Debbie Pickler is a member of the American Lung Association’s Lung Cancer Patient Advisory Group.
Debbie’s lung cancer story began on March 4, 2013, the day she was diagnosed. When she heard the news, she was overwhelmed. There were a million things running through her head – her husband, kids, grandkids, what’s next for her. Before getting bronchitis, pneumonia and a pleural effusion, Debbie did not have any symptoms.
The month following her diagnosis was filled with tests, biopsies, specialty doctor visits, staging, surgeries, second opinions and biomarker testing. She then started treatments consisting of Carboplatin, Alimta and Avastin. There were no therapies or trials available for her specific type of lung cancer at that time.
Over her ten-year cancer journey, Debbie has overcome many challenges. The chemotherapy led to many short and long-term side effects, such as muscle weakness, fatigue, nausea, anemia and high blood pressure. She also experienced radiation fibrosis, loss of lung volume, and bronchiectasis due to radiation therapy. Debbie found that seeing a pulmonary doctor and going to pulmonary rehab to exercise the lungs have been essential to maintaining better breathing. In 2015, she was able to join a BRAF trial and participated in that for over two years.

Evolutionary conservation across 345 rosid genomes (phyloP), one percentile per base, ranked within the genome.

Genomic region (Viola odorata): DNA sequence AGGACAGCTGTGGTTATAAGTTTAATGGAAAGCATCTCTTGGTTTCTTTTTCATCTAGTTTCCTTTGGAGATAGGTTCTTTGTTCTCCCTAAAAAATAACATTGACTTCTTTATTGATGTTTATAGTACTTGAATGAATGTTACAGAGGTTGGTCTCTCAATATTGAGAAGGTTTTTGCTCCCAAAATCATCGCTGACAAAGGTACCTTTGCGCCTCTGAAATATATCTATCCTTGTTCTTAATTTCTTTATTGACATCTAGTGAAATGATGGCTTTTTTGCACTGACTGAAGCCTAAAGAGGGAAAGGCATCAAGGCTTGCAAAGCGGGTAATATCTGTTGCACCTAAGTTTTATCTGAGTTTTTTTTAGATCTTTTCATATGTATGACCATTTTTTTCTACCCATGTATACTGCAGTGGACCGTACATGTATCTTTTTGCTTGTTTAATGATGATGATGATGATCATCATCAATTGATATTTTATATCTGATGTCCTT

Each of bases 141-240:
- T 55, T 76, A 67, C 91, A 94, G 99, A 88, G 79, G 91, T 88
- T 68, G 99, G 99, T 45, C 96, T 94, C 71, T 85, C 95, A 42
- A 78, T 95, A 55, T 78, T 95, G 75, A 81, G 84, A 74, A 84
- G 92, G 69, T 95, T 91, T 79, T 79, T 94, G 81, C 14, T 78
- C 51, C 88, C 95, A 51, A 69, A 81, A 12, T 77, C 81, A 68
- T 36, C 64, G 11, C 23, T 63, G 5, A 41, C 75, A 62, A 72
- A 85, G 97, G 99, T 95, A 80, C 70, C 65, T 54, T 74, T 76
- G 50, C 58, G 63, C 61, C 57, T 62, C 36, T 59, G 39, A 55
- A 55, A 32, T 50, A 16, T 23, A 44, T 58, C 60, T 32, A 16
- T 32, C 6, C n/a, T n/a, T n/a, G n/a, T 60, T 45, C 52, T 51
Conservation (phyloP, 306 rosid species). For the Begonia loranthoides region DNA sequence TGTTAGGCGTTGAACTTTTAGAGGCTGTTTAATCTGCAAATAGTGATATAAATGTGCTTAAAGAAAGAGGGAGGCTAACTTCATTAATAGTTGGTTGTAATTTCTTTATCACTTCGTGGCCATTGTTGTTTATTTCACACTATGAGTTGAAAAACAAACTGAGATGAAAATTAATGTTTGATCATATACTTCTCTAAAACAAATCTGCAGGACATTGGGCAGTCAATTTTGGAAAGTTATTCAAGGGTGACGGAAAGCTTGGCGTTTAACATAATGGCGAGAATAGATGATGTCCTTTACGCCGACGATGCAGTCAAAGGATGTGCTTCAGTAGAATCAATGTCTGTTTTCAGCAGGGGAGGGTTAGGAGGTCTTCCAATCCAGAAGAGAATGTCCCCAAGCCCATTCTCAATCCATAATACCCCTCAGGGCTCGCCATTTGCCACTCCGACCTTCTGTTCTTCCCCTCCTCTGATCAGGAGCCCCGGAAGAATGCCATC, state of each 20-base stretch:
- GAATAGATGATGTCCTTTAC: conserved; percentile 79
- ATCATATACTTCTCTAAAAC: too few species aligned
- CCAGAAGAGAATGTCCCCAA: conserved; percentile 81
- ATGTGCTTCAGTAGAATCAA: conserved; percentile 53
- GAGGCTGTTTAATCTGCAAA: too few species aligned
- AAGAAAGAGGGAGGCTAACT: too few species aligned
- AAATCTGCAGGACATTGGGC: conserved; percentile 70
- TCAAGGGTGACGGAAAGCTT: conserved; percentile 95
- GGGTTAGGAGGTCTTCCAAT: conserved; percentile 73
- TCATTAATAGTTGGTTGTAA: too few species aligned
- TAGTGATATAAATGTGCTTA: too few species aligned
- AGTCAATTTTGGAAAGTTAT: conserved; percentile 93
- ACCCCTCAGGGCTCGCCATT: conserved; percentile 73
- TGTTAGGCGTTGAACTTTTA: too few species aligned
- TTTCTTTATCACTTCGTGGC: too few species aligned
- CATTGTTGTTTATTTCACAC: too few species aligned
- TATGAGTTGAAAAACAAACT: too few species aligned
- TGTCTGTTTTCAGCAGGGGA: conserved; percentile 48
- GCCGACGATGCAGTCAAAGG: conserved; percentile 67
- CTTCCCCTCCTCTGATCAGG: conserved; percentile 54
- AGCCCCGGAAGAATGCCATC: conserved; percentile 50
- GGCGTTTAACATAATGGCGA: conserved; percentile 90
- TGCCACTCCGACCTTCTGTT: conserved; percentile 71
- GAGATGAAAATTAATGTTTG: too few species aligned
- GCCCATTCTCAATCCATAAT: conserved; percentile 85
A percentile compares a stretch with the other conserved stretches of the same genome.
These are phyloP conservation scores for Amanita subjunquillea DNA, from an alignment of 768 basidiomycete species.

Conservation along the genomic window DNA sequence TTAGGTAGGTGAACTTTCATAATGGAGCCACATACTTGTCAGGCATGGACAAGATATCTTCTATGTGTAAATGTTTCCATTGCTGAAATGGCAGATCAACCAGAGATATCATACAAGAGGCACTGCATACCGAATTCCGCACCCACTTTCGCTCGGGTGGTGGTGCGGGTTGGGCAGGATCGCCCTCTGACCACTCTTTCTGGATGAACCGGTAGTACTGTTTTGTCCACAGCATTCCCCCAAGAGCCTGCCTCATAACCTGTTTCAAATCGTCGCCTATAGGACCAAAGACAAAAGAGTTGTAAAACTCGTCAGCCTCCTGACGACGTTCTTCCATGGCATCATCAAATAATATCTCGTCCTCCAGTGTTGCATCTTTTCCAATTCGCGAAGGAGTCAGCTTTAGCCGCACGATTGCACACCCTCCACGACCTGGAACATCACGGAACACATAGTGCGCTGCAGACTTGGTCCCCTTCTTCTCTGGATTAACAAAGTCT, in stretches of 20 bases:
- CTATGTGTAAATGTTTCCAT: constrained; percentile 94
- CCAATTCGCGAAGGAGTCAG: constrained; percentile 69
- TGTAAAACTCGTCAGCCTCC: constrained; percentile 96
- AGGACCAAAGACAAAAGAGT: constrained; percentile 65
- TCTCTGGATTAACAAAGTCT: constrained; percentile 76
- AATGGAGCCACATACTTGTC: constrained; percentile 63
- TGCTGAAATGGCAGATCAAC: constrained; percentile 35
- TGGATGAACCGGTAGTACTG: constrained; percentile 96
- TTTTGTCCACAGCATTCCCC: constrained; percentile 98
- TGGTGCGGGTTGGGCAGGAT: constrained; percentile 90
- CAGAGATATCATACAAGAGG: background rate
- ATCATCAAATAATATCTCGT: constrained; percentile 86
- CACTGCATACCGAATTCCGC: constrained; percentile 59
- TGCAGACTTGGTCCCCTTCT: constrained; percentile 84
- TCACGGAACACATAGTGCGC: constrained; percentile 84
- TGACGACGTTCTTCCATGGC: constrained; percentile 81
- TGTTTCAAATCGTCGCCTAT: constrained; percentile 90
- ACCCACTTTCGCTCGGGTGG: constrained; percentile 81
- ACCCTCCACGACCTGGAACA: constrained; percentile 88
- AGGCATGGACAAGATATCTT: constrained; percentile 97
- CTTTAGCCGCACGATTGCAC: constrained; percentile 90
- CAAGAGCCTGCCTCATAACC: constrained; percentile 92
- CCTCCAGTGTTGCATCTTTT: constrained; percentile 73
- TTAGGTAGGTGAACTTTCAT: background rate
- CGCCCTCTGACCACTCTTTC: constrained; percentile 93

In 2014, she connected with the American Lung Association at Detroit’s first LUNG FORCE Walk. It was the first time she saw there were other people like her who knew exactly how she felt and what she was going through.
To Debbie, being a patient advocate gives her purpose. She never wants to see another patient or caregiver feel alone on their journey. It gives her hope to help others going through similar experiences.
Debbie is currently retired from a career in the automotive industry. She is married with four children and five grandchildren. She loves crafting, knitting, photography, cooking and spending time with her grandkids.